I drive to the SNCC Office in Jonathan Daniel's yellow convertible Dodge rental car. I am in the SNCC office in Downtown Selma listening to Stokely Carmichael, the SNCC Field Director at this time, discuss with SNCC field secretaries the emerging idea of starting an alternate party, the Lowndes County Freedom Organization to challenge rooster of the 'Dixiecrats', the white Democratic Party. Our symbol will be the "Black Panther! We need something to eat that fucking racist white rooster." This has been an ongoing discussion since Stokely arrived in Selma and starting working in Lowndes County, just across the Edmund Pettus Bridge, South-East of Selma. Stokely is emphasizing, "Lowndes County is more than 80% Black Folks, but not one Negro has voted in 100 years, since Abraham Lincoln freed us slaves, not one!"
The black desk phone rings and rings and rings debate and discussion about creating this new political party for Black folks, a party they can vote for as an alternative to the White, racist "Dixiecrats" Party.
"Stokely ... Phone! Urgent!" Silence. All our eyes are focused on Stokely, expecting the worst as we always do, but hoping we are wrong. Please, not another Rev. Reeb, Jimmy Lee Jackson, Viola Liuzzo, not another murder, lynching, violence against us. Stokely's black face turns gray. All life slowly drains from his eyes. He sinks down heavily in a chair and we know before he says anything that our worst fears are true once again. "Them fucking racists have shot and killed Rev. Jonathan Daniels and several other folks. They are threatening to dynamite black folks' homes!" he rages. We are all silent, hearts aching. Will this pain never stop?
Furious and scared, we race down the stairs from the second floor, jump into two cars and speed to Haynesville, Lowndes County. I am driving Rev. Daniels' yellow 1964 Plymouth which I have been keeping while he is in jail. Now he will never drive it again, and we will never see him again. This handsome young white man who has followed his conscience to help us, has given his life for us. Stokely is in the passenger seat, and Doug Harris, a SNCC photographer in the right rear seat, with a Nikon with a long lens in one hand, and a long double barrel shotgun in the other. The other car has three SNCC workers in it, with one actually "riding shotgun".
Stokely breaks the silence and palpable fear, as the white lines on the highway dash past: "We are nonviolent — but we are not going to be martyrs. We are not The Lord," referring to Dr. King. "We will damned well defend ourselves if we have too!" Silence again falls over the car as we turn off Hwy. 80 East and race south down a red gravel road, past corn fields and white cotton shining in the dusky dark of night. Driving down a little sandy lane we don't see any lights at Mr. Jamison's house, the local Black Panther Party Leader. We park. Get out of the car. Stokely looks around the right side of the house; I look around the other side. No one appears to be home. This is very unusual. Stokely calls: "Mr. Jamison, its Stokely. Mr. Jamison!!" His voice echoes. The day is turning blue-dark. All is quiet and all kinds of fears run through me.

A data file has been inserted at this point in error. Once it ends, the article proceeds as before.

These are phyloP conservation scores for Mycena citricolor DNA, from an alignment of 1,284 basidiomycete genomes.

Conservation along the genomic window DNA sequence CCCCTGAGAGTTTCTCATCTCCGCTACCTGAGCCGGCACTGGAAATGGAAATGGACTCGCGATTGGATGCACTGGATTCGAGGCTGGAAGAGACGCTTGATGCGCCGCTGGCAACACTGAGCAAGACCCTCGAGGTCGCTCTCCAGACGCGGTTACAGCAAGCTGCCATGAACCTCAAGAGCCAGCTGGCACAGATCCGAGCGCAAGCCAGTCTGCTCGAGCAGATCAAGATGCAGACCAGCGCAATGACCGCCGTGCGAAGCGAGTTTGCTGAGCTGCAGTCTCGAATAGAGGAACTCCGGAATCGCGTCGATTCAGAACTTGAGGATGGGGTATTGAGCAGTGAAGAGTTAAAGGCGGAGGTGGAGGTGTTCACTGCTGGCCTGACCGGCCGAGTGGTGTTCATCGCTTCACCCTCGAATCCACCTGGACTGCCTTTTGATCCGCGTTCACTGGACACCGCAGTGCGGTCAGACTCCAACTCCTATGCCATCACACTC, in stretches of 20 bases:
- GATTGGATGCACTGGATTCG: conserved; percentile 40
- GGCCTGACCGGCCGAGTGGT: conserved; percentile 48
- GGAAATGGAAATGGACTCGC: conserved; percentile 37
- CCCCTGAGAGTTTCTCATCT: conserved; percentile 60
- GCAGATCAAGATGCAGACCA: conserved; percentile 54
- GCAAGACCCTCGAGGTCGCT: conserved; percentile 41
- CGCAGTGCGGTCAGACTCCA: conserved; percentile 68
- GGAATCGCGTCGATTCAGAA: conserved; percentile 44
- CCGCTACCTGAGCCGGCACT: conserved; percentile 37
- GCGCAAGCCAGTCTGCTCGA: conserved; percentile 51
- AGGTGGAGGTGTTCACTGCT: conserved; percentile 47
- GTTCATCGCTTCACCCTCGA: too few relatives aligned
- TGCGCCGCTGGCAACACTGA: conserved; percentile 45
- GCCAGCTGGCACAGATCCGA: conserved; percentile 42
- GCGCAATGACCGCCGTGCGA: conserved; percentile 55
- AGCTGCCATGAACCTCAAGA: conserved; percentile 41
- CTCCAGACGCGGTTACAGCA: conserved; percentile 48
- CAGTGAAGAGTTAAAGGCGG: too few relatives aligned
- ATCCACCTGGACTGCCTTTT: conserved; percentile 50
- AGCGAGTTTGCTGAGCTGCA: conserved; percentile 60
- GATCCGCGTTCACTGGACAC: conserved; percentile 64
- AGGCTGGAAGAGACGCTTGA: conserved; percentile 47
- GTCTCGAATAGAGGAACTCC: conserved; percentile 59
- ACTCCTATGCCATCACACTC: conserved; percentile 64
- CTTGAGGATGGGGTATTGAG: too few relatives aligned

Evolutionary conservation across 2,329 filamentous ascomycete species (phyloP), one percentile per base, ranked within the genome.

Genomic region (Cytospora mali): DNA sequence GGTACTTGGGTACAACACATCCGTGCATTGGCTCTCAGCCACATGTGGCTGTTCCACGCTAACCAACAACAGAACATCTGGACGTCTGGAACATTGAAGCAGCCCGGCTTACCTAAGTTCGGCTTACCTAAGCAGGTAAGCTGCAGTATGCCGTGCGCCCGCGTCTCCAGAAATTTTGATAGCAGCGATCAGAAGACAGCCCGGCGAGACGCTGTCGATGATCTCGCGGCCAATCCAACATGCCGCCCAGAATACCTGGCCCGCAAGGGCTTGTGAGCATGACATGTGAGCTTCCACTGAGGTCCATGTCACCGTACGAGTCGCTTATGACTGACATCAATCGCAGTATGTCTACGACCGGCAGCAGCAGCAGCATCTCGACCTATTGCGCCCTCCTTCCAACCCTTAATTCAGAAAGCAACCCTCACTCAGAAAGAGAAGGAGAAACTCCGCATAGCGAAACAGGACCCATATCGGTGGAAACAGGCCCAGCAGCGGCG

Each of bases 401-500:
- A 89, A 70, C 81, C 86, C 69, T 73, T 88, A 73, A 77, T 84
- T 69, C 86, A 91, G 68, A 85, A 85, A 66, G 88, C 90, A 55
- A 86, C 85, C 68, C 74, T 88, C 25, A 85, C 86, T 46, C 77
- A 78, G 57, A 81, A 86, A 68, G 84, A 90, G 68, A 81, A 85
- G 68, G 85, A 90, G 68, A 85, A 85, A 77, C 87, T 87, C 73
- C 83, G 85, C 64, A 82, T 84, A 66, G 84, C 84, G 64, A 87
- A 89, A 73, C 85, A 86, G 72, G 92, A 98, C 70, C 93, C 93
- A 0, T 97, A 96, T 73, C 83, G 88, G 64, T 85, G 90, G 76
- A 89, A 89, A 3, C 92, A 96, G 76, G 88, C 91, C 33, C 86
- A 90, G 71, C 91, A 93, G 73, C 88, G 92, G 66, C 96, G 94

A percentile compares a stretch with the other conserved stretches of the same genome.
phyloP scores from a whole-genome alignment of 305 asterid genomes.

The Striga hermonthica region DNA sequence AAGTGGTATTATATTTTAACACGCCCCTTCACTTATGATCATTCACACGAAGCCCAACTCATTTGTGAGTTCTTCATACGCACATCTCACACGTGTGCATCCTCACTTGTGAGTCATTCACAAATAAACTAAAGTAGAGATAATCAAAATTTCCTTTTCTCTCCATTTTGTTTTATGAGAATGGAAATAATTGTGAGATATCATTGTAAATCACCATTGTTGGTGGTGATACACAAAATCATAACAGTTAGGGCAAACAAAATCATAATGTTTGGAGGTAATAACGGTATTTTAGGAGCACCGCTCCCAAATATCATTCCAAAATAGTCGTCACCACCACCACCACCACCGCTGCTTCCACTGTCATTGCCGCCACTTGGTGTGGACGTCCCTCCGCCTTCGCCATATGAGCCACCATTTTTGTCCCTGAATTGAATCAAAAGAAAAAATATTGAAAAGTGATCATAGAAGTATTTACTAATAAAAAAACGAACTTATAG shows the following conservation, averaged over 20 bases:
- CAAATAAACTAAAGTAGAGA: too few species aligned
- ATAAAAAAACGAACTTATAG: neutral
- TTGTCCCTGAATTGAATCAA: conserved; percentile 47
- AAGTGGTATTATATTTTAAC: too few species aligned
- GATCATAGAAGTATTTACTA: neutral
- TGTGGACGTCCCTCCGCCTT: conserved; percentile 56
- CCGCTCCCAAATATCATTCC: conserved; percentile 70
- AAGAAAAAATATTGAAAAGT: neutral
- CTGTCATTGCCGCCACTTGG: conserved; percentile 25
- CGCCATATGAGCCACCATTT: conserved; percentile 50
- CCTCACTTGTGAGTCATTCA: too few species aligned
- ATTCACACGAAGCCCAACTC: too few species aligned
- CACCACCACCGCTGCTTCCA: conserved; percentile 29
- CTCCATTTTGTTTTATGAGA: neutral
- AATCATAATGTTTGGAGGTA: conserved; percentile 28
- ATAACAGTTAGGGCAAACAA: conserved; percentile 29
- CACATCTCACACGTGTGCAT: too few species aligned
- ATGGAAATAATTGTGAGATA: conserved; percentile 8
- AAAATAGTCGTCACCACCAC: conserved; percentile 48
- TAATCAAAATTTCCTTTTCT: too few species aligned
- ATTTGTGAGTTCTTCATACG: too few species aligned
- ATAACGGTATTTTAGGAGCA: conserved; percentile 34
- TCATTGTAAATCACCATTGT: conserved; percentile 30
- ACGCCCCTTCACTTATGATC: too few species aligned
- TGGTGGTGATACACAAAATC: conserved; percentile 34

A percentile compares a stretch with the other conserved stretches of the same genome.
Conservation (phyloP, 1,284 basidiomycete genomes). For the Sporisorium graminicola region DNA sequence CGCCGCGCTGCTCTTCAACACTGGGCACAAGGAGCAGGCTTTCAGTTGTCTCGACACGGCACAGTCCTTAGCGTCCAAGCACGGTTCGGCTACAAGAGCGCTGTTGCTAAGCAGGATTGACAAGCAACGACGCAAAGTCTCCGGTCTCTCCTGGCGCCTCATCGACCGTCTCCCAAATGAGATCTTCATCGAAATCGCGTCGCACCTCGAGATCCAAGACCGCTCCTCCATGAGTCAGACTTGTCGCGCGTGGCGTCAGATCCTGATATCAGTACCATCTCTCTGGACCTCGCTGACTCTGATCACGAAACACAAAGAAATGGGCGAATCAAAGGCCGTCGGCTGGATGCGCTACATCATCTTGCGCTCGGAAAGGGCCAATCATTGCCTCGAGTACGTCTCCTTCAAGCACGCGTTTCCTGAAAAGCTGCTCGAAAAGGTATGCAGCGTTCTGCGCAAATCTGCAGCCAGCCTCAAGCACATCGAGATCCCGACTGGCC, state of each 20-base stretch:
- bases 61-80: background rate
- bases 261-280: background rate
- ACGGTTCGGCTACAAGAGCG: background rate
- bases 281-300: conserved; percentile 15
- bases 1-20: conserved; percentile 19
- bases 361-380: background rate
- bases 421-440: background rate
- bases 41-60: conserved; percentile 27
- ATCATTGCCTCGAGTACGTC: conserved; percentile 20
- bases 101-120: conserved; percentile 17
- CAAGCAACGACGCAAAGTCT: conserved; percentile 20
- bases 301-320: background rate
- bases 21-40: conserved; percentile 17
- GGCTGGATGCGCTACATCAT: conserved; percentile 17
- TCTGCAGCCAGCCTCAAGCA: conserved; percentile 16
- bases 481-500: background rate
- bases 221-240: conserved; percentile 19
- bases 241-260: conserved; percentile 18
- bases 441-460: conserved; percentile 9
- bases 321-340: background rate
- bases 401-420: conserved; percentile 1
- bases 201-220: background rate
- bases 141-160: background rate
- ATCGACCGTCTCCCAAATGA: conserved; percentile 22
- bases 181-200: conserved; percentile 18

Slowly, a head is raising up from down beneath the tall cotton stalks; then another silhouette of a body emerges; and a third, fourth and finally a crowd of people are standing up from the tall cotton. "Is that you, Stokely?" "Yes, Mr. Jamison." One by one, a field filled with black folks are standing up, with guns, axes, hoes, rifles, and all kinds of make-shift weapons.
"The white folks done killed that young white preacher this afternoon and shot a whole bunch of Negroes. They put the word out that they were going to bomb our houses tonight. Klan is going to ride all night. Everybody, all the Negroes are scared to death here in Lowndes County. Can't sleep in our homes!"
We stay the night with these people, talking, watching, listening, holding our breath and praying that we will not have violence from the Klan, thinking about Rev. Daniels and what he has given for us. Stokely and I have become very close with Rev. Daniels. Stokely has admired his courage and accepted his help with Stokely's new Freedom Party in Lowndes County. Rev. Daniels has told us that he watched Dr. King's speech on television following the beating and tear gassing of us and came to join the fight for freedom. He marched with us on turn-around Tuesday, went back to the seminary and returned to Selma for the final march to Montgomery. He left Selma, went back to Cambridge, Mass and return to Selma in mid-August. Like many white students, he has elected to stay and help us, and also like most of the other white students such as Janet Baker and Bob Block and Joyce Brians, he has been living with a black family. He has frequently been at the SNCC office and Freedom House. That is why I am driving his car right now. Before he went to protest the denial of the right to vote in Lowndes County, he gave me his car keys until he returned to Selma. Now he will never return.
The voters' rights legislature has become law. We are feeling victorious. Change is here at last. White folks now will surely change and obey the new law. That is what Rev. Daniels was thinking when he went to Haynesville. He and the others with him have been jailed in Haynesville and we have been waiting for a call to let us know when they are released. I was going to drive to Haynesville and pick up Rev. Daniel and as many as I could fit into Rev. Daniels' car as soon as I heard from him. The folks tell us, with tears falling: "That young white preacher jump in front of the black girl, 17-year old Ruby Sales when that white man pointed the shotgun, and he shot this young white boy. Killed instantly. He was only 26."
Copyright © Charles Bonner. 2020
See Murder of Jonathan
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